Thursday, February 9, 2012


Why does the state always appoint an equal number of people from the North and the South to deal with every issue?  Clark County has 75% of the state population but is often short-changed on representation as it is on the new legislative funding formula committee for higher education. The committee is half from the North and half from the South. How can meaningful change be implemented when this repeatedly occurs?

It seems rather obvious to me that everyone’s vote should count equally and if 75% of the population votes “yes” and 25% votes “no,” the measure should be passed.  I don’t know of any political theory that supports the position that regardless of the number of voters in the northern half of a state and the number of voters in the southern half of the state, that the one with 75% has no more influence than the half with the 25%.  In Nevada, where 75% of the people live in Southern Nevada and produce 75% of the State’s tax revenue, the North, with one person alone, that is Senator Bill Raggio, who ruled with an iron hand for 30 years, and totally ignored the needs and will of the majority of Nevadans.  Don’t you think there’s something terribly wrong with this and don’t you think Southern Nevadans, with 75% of the population that creates 75% of the state revenue, should have at least 75% of the members of any committee making policy for the entire state?  But no; that’s not how Nevada operates.  It doesn’t operate on the basis of people, it operates on the basis of territory.  That being so, when state-wide committees are being formed to solve state-wide problems, the North gets half the votes on every issue and the South gets half the votes.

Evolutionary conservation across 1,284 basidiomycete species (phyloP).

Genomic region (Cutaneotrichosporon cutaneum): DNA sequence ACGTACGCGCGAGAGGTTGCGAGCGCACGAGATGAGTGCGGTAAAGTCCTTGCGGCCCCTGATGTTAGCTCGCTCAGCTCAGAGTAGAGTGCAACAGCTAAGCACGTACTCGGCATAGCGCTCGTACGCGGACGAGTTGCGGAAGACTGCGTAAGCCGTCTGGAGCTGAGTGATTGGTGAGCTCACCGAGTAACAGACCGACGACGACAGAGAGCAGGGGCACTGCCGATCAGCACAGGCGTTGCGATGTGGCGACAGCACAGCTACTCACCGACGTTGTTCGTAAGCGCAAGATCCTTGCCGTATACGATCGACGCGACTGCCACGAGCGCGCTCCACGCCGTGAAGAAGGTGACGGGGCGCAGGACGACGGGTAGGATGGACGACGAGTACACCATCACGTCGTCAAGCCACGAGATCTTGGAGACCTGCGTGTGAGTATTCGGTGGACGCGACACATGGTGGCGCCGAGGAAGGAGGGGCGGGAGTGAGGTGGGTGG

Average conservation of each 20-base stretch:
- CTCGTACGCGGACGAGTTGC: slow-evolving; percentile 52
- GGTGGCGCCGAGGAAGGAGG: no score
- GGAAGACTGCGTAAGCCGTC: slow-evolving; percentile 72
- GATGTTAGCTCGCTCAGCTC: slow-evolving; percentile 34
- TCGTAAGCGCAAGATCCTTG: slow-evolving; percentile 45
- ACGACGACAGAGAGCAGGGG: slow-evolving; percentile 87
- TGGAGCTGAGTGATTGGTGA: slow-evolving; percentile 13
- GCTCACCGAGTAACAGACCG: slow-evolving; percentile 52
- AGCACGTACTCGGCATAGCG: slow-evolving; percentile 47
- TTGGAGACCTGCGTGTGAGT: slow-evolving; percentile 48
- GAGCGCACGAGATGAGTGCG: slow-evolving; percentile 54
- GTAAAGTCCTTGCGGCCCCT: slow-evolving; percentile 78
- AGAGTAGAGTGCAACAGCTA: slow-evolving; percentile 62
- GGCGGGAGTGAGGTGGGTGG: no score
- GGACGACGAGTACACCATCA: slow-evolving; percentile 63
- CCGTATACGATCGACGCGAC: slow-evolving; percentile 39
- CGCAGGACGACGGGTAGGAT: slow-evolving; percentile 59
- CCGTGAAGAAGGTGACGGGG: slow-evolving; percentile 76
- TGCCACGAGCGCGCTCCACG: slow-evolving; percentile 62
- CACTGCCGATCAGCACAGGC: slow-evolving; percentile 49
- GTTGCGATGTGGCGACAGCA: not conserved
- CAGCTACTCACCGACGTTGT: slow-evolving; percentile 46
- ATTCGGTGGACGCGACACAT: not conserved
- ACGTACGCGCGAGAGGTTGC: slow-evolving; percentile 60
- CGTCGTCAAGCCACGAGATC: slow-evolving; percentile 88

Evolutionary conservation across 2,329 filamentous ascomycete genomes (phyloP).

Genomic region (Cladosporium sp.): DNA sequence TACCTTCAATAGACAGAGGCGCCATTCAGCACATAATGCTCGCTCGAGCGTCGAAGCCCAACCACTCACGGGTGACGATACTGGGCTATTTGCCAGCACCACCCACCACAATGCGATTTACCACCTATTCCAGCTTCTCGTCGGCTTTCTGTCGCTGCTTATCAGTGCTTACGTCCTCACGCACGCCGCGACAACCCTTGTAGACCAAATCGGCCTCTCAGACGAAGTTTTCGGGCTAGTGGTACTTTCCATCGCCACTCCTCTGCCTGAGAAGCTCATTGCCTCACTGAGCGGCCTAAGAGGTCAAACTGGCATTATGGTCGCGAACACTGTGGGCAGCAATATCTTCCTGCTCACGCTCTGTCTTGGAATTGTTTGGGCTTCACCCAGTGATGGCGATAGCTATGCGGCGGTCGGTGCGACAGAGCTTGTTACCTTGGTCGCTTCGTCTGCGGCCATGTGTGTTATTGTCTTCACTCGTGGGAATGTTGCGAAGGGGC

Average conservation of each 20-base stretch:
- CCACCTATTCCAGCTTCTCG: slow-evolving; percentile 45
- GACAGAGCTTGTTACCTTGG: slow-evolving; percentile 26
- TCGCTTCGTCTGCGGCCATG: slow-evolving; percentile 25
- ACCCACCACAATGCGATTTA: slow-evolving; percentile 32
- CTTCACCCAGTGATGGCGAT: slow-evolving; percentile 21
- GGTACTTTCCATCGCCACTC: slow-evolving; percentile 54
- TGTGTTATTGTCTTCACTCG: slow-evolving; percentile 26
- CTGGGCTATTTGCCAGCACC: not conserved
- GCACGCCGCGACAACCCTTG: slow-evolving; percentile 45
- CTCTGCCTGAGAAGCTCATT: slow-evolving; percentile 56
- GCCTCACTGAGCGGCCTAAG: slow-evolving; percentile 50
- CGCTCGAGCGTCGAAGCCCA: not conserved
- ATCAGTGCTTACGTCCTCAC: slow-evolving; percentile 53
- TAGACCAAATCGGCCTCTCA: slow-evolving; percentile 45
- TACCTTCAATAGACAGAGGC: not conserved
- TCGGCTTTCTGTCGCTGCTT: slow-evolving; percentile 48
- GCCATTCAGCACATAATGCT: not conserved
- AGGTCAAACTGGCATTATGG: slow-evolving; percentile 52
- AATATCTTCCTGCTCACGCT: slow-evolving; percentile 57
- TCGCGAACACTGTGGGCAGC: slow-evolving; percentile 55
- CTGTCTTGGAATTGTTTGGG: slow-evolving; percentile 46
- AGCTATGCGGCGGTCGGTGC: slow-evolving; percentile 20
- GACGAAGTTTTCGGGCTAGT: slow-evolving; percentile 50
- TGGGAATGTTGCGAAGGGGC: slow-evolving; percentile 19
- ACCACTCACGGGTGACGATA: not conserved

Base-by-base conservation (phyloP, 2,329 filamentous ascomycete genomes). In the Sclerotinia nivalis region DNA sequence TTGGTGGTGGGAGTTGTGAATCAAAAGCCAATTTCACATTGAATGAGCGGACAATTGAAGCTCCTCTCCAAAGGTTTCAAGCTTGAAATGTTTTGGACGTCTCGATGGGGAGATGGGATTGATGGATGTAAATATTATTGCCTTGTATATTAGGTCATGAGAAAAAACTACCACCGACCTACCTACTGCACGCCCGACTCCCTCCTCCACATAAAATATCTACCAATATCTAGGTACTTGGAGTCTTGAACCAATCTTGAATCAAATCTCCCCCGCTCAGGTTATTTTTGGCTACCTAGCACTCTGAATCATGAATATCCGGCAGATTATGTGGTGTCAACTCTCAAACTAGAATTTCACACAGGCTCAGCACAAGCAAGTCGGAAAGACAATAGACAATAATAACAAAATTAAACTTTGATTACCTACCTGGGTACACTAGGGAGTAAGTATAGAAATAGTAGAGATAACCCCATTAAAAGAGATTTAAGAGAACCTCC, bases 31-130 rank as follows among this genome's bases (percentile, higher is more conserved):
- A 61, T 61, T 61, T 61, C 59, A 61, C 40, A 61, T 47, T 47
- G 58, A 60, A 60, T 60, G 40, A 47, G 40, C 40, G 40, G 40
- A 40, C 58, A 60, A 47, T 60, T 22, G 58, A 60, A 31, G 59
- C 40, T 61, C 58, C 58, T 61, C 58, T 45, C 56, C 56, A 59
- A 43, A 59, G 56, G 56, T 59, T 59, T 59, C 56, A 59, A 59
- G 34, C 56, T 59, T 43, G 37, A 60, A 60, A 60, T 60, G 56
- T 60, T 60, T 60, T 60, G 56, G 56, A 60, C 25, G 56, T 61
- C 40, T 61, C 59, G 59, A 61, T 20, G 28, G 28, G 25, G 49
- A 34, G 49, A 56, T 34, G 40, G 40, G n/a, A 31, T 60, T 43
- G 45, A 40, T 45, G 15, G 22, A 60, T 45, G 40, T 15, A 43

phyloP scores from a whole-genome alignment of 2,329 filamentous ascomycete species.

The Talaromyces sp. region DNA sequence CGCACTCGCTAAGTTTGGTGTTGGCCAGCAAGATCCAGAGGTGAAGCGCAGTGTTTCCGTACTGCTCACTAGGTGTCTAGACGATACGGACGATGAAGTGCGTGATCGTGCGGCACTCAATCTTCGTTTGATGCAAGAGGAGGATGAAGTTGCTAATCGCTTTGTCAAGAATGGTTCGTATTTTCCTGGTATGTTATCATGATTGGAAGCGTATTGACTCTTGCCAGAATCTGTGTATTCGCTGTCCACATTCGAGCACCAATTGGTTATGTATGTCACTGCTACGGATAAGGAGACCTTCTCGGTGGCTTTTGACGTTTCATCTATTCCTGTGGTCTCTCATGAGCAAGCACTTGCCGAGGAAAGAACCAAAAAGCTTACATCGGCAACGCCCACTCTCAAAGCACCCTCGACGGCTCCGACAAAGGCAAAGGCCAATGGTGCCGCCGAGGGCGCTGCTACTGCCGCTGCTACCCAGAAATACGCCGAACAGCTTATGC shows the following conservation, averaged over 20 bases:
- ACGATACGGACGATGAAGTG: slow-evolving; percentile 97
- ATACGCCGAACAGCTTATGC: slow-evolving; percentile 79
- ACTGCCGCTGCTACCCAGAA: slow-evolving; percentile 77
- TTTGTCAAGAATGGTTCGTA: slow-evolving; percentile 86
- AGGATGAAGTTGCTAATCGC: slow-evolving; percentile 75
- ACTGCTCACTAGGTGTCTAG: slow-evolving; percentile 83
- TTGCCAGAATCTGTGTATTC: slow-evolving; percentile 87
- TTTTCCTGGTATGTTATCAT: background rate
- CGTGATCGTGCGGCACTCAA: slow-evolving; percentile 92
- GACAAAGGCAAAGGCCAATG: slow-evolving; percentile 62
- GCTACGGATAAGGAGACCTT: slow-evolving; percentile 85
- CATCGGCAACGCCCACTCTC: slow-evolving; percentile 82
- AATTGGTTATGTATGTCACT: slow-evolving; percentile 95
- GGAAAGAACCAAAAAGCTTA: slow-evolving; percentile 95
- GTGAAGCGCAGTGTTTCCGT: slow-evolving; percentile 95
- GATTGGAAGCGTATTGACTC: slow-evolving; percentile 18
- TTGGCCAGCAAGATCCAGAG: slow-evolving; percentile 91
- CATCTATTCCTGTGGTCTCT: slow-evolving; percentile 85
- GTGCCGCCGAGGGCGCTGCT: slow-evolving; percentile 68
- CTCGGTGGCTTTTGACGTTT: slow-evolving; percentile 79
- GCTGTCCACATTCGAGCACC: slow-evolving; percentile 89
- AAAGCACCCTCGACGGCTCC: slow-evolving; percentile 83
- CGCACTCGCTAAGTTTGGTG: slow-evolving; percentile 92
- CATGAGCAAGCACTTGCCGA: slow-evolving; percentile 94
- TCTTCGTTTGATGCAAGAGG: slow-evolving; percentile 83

The Raggio method of counting votes and operating this State must be abandoned. 

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